Wednesday, February 21, 2007

Great Moments in Yahoo-dom

Listening to Paul Hillier's ravishing new choral version of Terry Riley's In C put me in mind — as a mention of that title so often does — of the occasion many years ago when I interviewed a well-known instrumentalist who was then just beginning an illustrious (though not uncontroversial) career.

The morning interview got off to a shaky start, a result of undercaffeinated surliness on her part and what I confess was my less-than-complete success at masking my lack of enthusiasm for her latest recording. Then I made the mistake of asking her about contemporary music. It was a fairly bland conversational opening, but it drove our heroine into high dudgeon as she proceeded to explain to me why the very concept was out of the question.

"Did you know," she said, sitting suddenly erect and fixing me with a gimlet glare of indignation, "that John Cage wrote this piece called In C? And what it is, is two players come out on stage, and they both play a C for as long as they can, and the one who holds it the longest wins!"

"Well," I suggested a little timidly, "I'm not sure that's exactly —"

"No," she insisted, "believe me, that's what the piece is."

At which point I yielded, deciding that education was not what the moment called for. Instead, I offered a silent prayer to the minimalist gods that this artist and new music would continue to tread separate paths — which, for the most part, is exactly what they've done.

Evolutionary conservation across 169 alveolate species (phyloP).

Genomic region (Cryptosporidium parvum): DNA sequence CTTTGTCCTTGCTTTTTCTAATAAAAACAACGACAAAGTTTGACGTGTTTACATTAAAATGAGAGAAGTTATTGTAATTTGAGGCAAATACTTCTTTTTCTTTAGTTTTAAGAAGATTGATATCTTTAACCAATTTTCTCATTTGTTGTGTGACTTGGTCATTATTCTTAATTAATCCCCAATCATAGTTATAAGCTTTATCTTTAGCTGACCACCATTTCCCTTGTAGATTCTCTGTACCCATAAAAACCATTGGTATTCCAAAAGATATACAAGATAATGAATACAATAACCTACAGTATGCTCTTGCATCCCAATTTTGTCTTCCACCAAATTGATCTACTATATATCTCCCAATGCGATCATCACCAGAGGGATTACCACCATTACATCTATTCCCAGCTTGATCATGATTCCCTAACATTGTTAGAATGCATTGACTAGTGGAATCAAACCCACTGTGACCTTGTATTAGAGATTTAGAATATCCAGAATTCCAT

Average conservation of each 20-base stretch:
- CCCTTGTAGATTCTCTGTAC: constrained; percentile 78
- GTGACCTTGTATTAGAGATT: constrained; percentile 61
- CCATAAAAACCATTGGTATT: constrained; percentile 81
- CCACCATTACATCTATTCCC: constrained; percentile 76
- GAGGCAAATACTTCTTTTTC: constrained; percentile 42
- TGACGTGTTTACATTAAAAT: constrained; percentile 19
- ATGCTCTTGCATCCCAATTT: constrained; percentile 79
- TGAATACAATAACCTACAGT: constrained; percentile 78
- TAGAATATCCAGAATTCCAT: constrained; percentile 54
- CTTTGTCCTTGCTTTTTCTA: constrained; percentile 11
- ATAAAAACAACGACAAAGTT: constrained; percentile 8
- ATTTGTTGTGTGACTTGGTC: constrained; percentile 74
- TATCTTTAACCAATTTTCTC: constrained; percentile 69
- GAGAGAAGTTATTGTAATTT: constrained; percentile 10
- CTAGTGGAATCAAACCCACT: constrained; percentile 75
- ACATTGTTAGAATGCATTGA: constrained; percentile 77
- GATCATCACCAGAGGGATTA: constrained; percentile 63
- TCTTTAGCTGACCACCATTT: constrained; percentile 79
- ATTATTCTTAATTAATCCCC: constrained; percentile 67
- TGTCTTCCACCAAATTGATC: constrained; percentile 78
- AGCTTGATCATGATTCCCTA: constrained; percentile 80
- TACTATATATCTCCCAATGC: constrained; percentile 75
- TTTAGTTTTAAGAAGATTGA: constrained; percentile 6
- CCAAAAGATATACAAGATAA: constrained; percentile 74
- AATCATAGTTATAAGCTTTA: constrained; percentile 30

At 2/21/2007 5:25 PM, Blogger Alex Ross said...

Give us a tiny hint, Josh...

At 2/21/2007 5:51 PM, Blogger Joshua Kosman said...

Sigh. I wish I were one of those highly principled journalists ready to go to jail rather than divulge privileged information. Failing that, I envy La Cieca's god-given gift for crafting the perfect blind item.

Instead, I'm a journalistic roundheel; all you have to do is ask. It was Nadja Salerno-Sonnenberg.

At 2/22/2007 10:25 AM, Blogger Garpu the Fork said...

And people wonder why I do mostly computer music these days...sadly I can't say it surprises me. When I was in the violin performance track, I wasn't encouraged to study much music beyond the 19th century warhorses. Neo-classical Stravinsky was pushing it.

At 2/22/2007 8:25 PM, Anonymous Marc Geelhoed said...

Nadja Salerno-Sonnenberg, always ready to tell it like it isn't.

At 2/23/2007 12:31 AM, Anonymous A.C. Douglas said...

Good ol' Nadja. Not much of a fiddler as first-tier concert fiddlers go, but right up there at the top at calling a spade a spade.

Good on her!


At 2/23/2007 12:57 AM, Anonymous A.C. Douglas said...

Oops. Read Nadja's response a little too fast.

Never mind.



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